Many leaders in Washington, DC are committed to dismantling the Medicaid program as we know it and we must keep sending them the continuous message to protect it. Medicaid (TennCare) not only provides health care for people with I/DD, it also provides critical long-term services and supports (LTSS) that allow people with I/DD to live healthy, safe and fully inclusive lives in their communities. Below are some facts about the Medicaid program in Tennessee and what you can do to help continue educating our electing officials about this critical program.
Medicaid (TennCare) Facts
While Medicaid is best known as a health care program for poor people, more than 80 percent of its budget goes to care for the elderly, people with disabilities, and children, according to the Kaiser Family Foundation. Only 15% goes to health care for “able-bodied” adults.
Medicaid (TennCare in Tennessee) is a jointly funded program with matching state and federal funds. Under the current funding structure, TennCare receives $2 in federal funds for every $1 in state funds included in their budget. Any cuts to the federal portion of Medicaid via per capita caps, block grants or other mechanisms will have a devastating impact on services and supports for Tennesseans with disabilities such as:
Losing home and community-based services and supports through the DIDD Medicaid Waivers, through CHOICES or through ECF CHOICES. Waiting lists would quickly grow, and Tennessee already has a waiting list of nearly 6,000.
Losing other critical services such as personal care, mental health, prescription drugs, and rehabilitative services. If funds become scarcer, states may decide to stop providing these services altogether.
Being forced into unnecessary institutionalization. States could return to the days of “warehousing” people with disabilities in institutions.
Shifting the costs to individuals or family members to make up for the federal cuts. The costs of providing health care and long term services and supports will not go away, but will be shifted to individuals, parents, states, and providers.
What You Can Do
If you have a few hours:
Schedule a meeting with the staff of Senator Alexander, Senator Corker and your Congressman at the local office closest to you – go on your own, go as a family, or go as a group representing The Arc
Write a letter or an email to Senators Alexander and Corker and your Congressman sharing your personal story of how Medicaid (TennCare) has benefitted you and your family and what would happen if the supports went away
Film a short video where you share your Medicaid (TennCare) story and share it with The Arc TN and/or post on Facebook
If you have thirty (30) minutes (or less):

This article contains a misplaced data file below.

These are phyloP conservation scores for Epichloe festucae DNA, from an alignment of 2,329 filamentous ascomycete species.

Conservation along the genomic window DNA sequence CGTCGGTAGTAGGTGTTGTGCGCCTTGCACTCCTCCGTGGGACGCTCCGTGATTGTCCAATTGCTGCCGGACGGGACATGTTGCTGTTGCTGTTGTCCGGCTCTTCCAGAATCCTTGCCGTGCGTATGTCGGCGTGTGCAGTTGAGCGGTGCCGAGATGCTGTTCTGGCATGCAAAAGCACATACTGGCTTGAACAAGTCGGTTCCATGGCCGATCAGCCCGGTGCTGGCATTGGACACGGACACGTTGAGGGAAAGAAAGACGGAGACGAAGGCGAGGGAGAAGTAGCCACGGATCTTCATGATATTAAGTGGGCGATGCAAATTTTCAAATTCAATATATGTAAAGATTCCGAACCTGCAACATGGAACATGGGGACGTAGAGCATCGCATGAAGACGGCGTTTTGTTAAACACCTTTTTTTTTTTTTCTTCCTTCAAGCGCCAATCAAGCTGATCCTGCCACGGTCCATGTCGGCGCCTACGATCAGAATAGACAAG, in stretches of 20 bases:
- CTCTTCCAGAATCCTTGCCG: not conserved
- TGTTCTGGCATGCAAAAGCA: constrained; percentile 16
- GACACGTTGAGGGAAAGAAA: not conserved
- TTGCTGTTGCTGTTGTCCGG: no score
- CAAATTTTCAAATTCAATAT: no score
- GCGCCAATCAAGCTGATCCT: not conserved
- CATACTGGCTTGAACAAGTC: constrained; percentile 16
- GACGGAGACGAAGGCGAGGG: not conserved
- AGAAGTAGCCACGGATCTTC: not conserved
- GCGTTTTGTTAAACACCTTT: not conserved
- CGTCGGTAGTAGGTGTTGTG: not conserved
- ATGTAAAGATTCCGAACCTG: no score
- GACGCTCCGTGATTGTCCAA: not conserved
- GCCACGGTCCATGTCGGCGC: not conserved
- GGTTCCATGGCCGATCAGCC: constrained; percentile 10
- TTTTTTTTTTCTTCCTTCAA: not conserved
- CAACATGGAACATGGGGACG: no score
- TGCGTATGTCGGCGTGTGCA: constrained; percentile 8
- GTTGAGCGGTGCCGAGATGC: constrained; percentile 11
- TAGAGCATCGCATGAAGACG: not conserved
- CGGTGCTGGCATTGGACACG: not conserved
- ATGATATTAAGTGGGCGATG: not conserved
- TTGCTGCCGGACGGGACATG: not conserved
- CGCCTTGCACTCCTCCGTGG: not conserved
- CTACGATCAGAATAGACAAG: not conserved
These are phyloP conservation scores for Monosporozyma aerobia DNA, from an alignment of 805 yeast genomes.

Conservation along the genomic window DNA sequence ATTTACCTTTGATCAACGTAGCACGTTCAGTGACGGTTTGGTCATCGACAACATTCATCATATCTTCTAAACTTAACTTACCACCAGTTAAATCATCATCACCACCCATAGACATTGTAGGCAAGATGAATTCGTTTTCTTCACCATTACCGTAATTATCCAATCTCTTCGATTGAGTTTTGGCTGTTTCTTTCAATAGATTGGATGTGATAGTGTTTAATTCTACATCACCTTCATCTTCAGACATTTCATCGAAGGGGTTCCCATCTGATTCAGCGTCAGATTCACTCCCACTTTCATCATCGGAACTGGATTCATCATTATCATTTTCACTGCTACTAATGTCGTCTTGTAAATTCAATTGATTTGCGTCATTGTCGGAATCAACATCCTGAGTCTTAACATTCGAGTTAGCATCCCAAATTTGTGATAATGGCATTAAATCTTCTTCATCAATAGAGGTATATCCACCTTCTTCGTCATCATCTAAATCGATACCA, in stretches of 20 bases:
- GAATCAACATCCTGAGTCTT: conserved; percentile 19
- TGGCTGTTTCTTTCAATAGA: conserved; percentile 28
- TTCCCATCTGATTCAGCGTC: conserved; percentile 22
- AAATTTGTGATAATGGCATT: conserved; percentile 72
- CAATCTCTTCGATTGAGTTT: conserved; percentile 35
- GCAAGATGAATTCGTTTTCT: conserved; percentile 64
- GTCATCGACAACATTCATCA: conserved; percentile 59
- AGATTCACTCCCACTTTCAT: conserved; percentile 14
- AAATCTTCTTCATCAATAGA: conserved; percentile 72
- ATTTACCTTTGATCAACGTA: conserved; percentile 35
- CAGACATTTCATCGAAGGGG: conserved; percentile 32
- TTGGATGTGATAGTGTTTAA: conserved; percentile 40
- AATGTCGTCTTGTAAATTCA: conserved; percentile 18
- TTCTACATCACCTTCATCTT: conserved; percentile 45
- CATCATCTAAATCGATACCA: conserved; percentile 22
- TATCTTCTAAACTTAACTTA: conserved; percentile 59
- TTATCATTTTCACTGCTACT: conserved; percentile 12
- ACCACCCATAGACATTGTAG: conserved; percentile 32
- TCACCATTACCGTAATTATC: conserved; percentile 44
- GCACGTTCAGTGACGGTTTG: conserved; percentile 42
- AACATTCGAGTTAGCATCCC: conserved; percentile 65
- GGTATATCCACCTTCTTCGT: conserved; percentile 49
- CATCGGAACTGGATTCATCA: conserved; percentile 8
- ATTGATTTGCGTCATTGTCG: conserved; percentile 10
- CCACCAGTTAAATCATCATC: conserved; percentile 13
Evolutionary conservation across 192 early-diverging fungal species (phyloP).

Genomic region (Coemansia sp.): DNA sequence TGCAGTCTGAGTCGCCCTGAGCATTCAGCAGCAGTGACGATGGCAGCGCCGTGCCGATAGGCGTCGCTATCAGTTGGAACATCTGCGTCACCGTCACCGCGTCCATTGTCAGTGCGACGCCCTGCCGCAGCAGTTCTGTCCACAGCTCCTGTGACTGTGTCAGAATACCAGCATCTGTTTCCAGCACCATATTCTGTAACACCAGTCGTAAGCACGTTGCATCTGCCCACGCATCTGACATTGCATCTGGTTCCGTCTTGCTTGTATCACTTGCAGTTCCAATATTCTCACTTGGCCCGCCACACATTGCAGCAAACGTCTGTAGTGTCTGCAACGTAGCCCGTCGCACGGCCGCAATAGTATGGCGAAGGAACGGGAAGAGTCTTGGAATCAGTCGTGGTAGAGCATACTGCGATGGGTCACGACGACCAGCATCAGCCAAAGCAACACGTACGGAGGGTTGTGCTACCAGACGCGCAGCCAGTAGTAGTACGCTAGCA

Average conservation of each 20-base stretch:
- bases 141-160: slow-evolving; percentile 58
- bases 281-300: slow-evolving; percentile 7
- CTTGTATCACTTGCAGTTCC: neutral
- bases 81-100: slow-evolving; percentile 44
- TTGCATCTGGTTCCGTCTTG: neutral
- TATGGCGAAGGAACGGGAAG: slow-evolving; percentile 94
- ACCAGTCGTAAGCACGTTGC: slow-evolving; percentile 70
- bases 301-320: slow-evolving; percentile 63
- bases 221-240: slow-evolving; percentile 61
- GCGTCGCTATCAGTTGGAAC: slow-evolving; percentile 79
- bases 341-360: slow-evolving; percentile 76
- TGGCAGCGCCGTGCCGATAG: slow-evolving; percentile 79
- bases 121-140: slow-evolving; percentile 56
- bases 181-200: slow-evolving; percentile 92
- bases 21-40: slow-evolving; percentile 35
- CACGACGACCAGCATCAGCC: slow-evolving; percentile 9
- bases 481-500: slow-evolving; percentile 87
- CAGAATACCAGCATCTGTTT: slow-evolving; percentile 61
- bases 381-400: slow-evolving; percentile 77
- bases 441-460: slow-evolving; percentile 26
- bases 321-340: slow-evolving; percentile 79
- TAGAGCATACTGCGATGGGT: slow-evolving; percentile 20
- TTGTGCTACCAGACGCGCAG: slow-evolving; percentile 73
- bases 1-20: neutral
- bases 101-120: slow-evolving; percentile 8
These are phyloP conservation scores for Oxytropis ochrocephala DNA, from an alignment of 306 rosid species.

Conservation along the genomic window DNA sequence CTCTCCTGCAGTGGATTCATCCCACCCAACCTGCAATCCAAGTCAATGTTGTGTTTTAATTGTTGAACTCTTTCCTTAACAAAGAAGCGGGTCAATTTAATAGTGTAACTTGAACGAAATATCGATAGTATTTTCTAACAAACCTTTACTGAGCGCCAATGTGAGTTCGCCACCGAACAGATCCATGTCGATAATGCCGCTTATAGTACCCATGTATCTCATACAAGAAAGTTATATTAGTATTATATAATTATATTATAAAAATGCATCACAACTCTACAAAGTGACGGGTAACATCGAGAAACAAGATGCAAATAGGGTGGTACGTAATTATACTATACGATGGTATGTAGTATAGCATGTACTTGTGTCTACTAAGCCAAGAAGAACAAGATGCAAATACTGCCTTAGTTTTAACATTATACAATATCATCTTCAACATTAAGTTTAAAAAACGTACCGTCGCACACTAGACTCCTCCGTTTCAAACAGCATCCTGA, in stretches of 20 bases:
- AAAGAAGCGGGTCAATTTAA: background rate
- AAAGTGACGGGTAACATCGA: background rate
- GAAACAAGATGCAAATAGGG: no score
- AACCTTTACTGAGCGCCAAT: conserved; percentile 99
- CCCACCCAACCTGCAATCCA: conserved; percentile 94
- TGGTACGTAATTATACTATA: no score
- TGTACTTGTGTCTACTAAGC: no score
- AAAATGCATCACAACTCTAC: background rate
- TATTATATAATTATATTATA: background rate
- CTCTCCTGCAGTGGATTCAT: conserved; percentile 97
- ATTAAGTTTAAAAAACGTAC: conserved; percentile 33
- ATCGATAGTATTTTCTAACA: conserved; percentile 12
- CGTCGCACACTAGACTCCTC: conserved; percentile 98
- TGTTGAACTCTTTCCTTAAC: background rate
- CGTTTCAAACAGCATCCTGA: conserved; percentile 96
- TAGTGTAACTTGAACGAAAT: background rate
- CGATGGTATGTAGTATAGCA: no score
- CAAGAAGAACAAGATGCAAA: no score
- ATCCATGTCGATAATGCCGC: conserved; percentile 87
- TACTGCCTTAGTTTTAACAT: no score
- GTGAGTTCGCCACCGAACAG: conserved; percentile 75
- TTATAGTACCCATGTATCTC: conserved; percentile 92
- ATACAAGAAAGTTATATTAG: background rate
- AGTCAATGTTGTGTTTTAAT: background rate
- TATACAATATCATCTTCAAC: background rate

Write a short email to Senators Alexander and Corker and our Congressman that simply asks them to oppose any cuts to Medicaid through legislation or the budget without sharing your personal story
Respond to Action Alerts from The Arc TN and The Arc US
If you have five (5) minutes or less:
Call the DC offices of Senators Alexander and Corker and tell whoever answers the phone that you are a constituent (and mention your connection to disability) and that you oppose any action that cuts Medicaid funding
Contact their local offices and share the same message
If you use social media, “friend” Senators Alexander and Corker on Facebook – then share posts from The Arc TN, The Arc US and others that provide information on the devastating impact of Medicaid cuts
“Like” The Arc Tennessee on Facebook and share our posts
“Like” The Arc US on Facebook and share their posts
Follow The Arc TN and The Arc US on twitter – “retweet” posts
I am a member of The Arc.
I am a person with IDD, or I am a family member of someone with IDD, or I am a professional in the disability field.
Please oppose any action that cuts Medicaid (TennCare), including block grants and/or per capita caps
Supports for people with I/DD through Medicaid (TennCare) is not a partisan issue
Any consideration for changes to the Medicaid program should be thoroughly analyzed
Congress should continue finding innovative solutions to expand access to HCBS such as through reauthorizing the Money-Follows-the-Person (MFP) demonstration
• Medicaid provides critical healthcare and long-term services and supports for people with I/DD that all them to live healthy, safe and meaningful lives as valued members of their communities
These activities are not just “one and done” – please keep contacting them!
The needs of people with IDD and their families must be considered when passing or changing any law, or developing or changing any program that could impact their quality of life. People with IDD have the same rights as every other citizen. To learn more about other public policy issues important to people with IDD and their families, visit The Arc US website Public Policy and Legal Advocacy page.